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Berry Feast

Groundcover strawberries

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Often, the best way to get plants to thrive is by mimicking the way they grow in the wild. JUSTIN RUSSELL applies this theory to strawberries, a natural woodland plant, with outstanding results.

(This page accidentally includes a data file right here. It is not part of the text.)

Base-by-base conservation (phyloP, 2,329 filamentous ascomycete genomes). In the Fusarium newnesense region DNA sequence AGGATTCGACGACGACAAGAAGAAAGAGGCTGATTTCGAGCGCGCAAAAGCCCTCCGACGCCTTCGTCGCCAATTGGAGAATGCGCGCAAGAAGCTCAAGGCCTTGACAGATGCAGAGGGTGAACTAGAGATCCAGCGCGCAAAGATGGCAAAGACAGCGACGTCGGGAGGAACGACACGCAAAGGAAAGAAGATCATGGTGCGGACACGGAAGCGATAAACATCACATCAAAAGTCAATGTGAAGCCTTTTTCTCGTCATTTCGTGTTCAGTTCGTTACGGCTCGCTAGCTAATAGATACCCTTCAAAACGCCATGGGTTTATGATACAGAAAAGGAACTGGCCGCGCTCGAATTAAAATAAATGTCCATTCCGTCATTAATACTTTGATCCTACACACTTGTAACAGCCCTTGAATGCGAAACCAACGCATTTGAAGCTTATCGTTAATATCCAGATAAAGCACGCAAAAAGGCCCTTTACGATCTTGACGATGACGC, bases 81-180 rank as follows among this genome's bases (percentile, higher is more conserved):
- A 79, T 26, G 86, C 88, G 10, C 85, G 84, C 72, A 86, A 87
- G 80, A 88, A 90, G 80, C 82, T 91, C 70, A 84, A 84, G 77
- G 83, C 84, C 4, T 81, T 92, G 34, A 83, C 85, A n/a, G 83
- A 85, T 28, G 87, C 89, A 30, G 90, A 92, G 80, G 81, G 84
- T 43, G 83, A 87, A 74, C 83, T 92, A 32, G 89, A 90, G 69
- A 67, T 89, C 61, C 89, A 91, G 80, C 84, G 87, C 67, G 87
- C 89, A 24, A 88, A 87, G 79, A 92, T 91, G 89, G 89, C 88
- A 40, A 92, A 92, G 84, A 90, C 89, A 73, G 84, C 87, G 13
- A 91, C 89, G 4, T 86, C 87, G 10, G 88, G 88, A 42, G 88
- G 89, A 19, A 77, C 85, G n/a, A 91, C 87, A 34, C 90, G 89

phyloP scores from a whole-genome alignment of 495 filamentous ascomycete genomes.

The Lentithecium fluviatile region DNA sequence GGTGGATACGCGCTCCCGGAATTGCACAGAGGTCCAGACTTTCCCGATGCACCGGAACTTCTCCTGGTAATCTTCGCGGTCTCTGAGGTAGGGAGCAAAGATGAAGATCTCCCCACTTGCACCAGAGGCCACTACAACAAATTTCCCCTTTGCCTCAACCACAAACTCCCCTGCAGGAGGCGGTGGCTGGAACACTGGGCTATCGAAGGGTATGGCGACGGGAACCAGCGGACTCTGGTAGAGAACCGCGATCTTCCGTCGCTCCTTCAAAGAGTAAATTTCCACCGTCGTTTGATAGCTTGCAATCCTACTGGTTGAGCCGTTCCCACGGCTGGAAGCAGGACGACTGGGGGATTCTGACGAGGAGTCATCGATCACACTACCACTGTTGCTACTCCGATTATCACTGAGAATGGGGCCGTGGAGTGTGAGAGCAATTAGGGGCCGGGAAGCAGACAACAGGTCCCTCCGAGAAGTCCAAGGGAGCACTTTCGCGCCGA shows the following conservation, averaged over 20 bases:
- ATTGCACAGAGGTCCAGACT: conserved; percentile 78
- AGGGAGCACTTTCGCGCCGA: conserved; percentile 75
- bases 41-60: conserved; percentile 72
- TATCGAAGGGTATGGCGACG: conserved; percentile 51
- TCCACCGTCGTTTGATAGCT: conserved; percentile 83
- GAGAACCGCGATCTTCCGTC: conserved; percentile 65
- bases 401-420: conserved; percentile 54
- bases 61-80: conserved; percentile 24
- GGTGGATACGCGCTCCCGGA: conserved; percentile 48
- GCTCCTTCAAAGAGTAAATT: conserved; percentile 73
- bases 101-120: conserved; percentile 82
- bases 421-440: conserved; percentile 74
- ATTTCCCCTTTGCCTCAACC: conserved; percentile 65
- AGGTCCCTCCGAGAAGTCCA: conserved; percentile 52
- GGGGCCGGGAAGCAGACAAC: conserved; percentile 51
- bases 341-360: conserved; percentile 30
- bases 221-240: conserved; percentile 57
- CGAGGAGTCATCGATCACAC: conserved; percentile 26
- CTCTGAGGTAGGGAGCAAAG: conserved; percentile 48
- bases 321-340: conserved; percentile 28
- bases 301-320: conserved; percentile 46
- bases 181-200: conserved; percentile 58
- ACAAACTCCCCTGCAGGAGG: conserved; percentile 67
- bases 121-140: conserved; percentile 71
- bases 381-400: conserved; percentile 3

My maternal grandfather, Pa Fleming, was a market gardener in the Brisbane suburb of Manly West (not far from Jerry Coleby-Williams’ garden, Bellis). Pa’s farm was developed for housing years ago, but in its day, was producing some of the best strawberries in south east Queensland. Sunday lunch at Pa and Grandma’s was always a fairly spartan affair, at least until dessert, when bowls were filled to the brim with crimson berries then topped with a generous dollop of cream, and finally, a dusting of icing sugar. Small wonder then, that I’ve inherited a love for strawberries. I’m growing a number of different varieties, but my method differs quite dramatically from how Pa grew his strawberries in the 70’s and 80’s. In those days everyone used black plastic. Many commercial growers still do, but I’ve ditched the plastic in preference for a more natural approach that mimics the way strawberries grow in the wild. Fragaria vesca, the wild or alpine strawberry (also called fraises des bois – strawberry of the wood) grows naturally in Europe as an understory plant in alpine meadows, pine forest clearings and areas of sparse woodland. In other words, it likes dappled shade, and a rich, cool, slightly acidic root run. Conditions like these are often quite easy to find in gardens. I grow fraises des bois as a productive, ornamental groundcover in my rose garden, and plan to try and establish it in my young edible woodland. In my herb garden I’m growing an unknown domestic variety given to me by a neighbour, and in the vegie patch I’m growing ‘Red Gauntlet’ strawberries beneath a row of blueberry bushes. It’s fair to say that the plants absolutely love the conditions, bearing punnet after punnet of fruit for nine months of the year. I’m so enthused by the underplanting method, that I’m establishing some Red Gauntlet runners under a juvenile pomegranate hedge, and I’ve just purchased some ‘Hokawase’ plants to grow beneath some dwarf apples. To date I’ve had no problems with pests and disease, except slugs and a touch of botrytis during wet weather. Maintenance for the strawberries is done at the some time as the taller plants. People often tell me that they find strawberries hard to grow and not worth the effort. In my experience the opposite is true. Strawberries are resilient and prolific plants, perfect for filling in out of the way spaces. I love them, and look forward to the day when I can serve my grandkids berries in a bowl for Sunday dessert.